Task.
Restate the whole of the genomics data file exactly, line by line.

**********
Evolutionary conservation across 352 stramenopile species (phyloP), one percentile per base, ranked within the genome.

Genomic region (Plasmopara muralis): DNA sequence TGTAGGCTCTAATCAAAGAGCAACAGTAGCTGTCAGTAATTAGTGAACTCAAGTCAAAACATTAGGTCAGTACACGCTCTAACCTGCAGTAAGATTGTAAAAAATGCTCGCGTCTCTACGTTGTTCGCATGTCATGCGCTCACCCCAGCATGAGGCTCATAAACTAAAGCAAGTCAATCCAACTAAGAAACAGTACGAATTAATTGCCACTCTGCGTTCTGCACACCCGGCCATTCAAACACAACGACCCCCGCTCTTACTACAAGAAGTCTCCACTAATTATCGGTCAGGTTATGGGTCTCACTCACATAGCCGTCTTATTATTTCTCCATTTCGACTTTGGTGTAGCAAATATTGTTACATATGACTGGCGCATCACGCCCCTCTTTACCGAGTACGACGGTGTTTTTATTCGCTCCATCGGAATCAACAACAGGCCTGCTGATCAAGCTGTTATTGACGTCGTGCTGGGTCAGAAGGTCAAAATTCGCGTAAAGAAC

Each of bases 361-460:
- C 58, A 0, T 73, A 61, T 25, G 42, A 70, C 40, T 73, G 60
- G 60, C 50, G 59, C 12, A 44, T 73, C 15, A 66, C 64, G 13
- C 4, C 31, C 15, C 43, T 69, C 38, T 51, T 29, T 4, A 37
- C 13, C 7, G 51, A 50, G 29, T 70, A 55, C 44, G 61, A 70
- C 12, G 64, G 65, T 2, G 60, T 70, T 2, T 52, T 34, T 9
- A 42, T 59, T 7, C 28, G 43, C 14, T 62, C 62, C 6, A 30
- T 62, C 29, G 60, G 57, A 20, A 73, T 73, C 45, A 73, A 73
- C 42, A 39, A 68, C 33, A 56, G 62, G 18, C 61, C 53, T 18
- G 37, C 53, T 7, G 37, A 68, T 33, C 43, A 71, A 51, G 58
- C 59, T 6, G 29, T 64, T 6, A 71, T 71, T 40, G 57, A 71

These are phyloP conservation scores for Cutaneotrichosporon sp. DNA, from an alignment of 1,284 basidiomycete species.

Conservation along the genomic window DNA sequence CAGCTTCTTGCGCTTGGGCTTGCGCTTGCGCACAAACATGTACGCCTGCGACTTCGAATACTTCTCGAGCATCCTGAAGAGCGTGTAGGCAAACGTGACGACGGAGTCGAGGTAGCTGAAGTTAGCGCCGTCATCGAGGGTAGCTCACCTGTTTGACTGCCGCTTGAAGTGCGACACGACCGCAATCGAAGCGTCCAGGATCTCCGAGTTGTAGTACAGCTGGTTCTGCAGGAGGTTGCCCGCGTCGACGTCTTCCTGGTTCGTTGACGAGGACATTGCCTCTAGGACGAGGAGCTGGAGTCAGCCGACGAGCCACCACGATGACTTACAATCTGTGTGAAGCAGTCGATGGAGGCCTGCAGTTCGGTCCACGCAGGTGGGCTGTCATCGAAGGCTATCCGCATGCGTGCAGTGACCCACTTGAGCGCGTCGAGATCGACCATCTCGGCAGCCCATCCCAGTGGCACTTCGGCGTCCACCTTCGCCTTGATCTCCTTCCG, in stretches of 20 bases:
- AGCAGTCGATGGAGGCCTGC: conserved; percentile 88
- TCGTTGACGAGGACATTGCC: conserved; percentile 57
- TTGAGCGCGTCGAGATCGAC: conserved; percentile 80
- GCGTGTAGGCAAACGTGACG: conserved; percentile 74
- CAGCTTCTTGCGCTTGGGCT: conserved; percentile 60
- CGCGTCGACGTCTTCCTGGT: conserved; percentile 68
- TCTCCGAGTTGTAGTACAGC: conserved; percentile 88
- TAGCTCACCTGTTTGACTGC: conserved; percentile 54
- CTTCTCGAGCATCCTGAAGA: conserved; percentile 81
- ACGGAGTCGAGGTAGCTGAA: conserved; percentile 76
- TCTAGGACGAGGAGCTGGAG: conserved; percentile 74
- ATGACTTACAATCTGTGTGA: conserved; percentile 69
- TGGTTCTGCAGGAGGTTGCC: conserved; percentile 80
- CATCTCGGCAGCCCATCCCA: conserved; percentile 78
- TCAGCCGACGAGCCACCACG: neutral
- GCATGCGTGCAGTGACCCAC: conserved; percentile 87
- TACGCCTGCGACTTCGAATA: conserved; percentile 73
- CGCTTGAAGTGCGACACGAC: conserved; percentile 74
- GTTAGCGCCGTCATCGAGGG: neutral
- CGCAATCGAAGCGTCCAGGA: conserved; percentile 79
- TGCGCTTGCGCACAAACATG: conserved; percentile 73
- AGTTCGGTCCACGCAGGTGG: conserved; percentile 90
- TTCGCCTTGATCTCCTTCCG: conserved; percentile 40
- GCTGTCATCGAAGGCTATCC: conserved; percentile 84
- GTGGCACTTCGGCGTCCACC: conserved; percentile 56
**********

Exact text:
Evolutionary conservation across 352 stramenopile species (phyloP), one percentile per base, ranked within the genome.

Genomic region (Plasmopara muralis): DNA sequence TGTAGGCTCTAATCAAAGAGCAACAGTAGCTGTCAGTAATTAGTGAACTCAAGTCAAAACATTAGGTCAGTACACGCTCTAACCTGCAGTAAGATTGTAAAAAATGCTCGCGTCTCTACGTTGTTCGCATGTCATGCGCTCACCCCAGCATGAGGCTCATAAACTAAAGCAAGTCAATCCAACTAAGAAACAGTACGAATTAATTGCCACTCTGCGTTCTGCACACCCGGCCATTCAAACACAACGACCCCCGCTCTTACTACAAGAAGTCTCCACTAATTATCGGTCAGGTTATGGGTCTCACTCACATAGCCGTCTTATTATTTCTCCATTTCGACTTTGGTGTAGCAAATATTGTTACATATGACTGGCGCATCACGCCCCTCTTTACCGAGTACGACGGTGTTTTTATTCGCTCCATCGGAATCAACAACAGGCCTGCTGATCAAGCTGTTATTGACGTCGTGCTGGGTCAGAAGGTCAAAATTCGCGTAAAGAAC

Each of bases 361-460:
- C 58, A 0, T 73, A 61, T 25, G 42, A 70, C 40, T 73, G 60
- G 60, C 50, G 59, C 12, A 44, T 73, C 15, A 66, C 64, G 13
- C 4, C 31, C 15, C 43, T 69, C 38, T 51, T 29, T 4, A 37
- C 13, C 7, G 51, A 50, G 29, T 70, A 55, C 44, G 61, A 70
- C 12, G 64, G 65, T 2, G 60, T 70, T 2, T 52, T 34, T 9
- A 42, T 59, T 7, C 28, G 43, C 14, T 62, C 62, C 6, A 30
- T 62, C 29, G 60, G 57, A 20, A 73, T 73, C 45, A 73, A 73
- C 42, A 39, A 68, C 33, A 56, G 62, G 18, C 61, C 53, T 18
- G 37, C 53, T 7, G 37, A 68, T 33, C 43, A 71, A 51, G 58
- C 59, T 6, G 29, T 64, T 6, A 71, T 71, T 40, G 57, A 71

These are phyloP conservation scores for Cutaneotrichosporon sp. DNA, from an alignment of 1,284 basidiomycete species.

Conservation along the genomic window DNA sequence CAGCTTCTTGCGCTTGGGCTTGCGCTTGCGCACAAACATGTACGCCTGCGACTTCGAATACTTCTCGAGCATCCTGAAGAGCGTGTAGGCAAACGTGACGACGGAGTCGAGGTAGCTGAAGTTAGCGCCGTCATCGAGGGTAGCTCACCTGTTTGACTGCCGCTTGAAGTGCGACACGACCGCAATCGAAGCGTCCAGGATCTCCGAGTTGTAGTACAGCTGGTTCTGCAGGAGGTTGCCCGCGTCGACGTCTTCCTGGTTCGTTGACGAGGACATTGCCTCTAGGACGAGGAGCTGGAGTCAGCCGACGAGCCACCACGATGACTTACAATCTGTGTGAAGCAGTCGATGGAGGCCTGCAGTTCGGTCCACGCAGGTGGGCTGTCATCGAAGGCTATCCGCATGCGTGCAGTGACCCACTTGAGCGCGTCGAGATCGACCATCTCGGCAGCCCATCCCAGTGGCACTTCGGCGTCCACCTTCGCCTTGATCTCCTTCCG, in stretches of 20 bases:
- AGCAGTCGATGGAGGCCTGC: conserved; percentile 88
- TCGTTGACGAGGACATTGCC: conserved; percentile 57
- TTGAGCGCGTCGAGATCGAC: conserved; percentile 80
- GCGTGTAGGCAAACGTGACG: conserved; percentile 74
- CAGCTTCTTGCGCTTGGGCT: conserved; percentile 60
- CGCGTCGACGTCTTCCTGGT: conserved; percentile 68
- TCTCCGAGTTGTAGTACAGC: conserved; percentile 88
- TAGCTCACCTGTTTGACTGC: conserved; percentile 54
- CTTCTCGAGCATCCTGAAGA: conserved; percentile 81
- ACGGAGTCGAGGTAGCTGAA: conserved; percentile 76
- TCTAGGACGAGGAGCTGGAG: conserved; percentile 74
- ATGACTTACAATCTGTGTGA: conserved; percentile 69
- TGGTTCTGCAGGAGGTTGCC: conserved; percentile 80
- CATCTCGGCAGCCCATCCCA: conserved; percentile 78
- TCAGCCGACGAGCCACCACG: neutral
- GCATGCGTGCAGTGACCCAC: conserved; percentile 87
- TACGCCTGCGACTTCGAATA: conserved; percentile 73
- CGCTTGAAGTGCGACACGAC: conserved; percentile 74
- GTTAGCGCCGTCATCGAGGG: neutral
- CGCAATCGAAGCGTCCAGGA: conserved; percentile 79
- TGCGCTTGCGCACAAACATG: conserved; percentile 73
- AGTTCGGTCCACGCAGGTGG: conserved; percentile 90
- TTCGCCTTGATCTCCTTCCG: conserved; percentile 40
- GCTGTCATCGAAGGCTATCC: conserved; percentile 84
- GTGGCACTTCGGCGTCCACC: conserved; percentile 56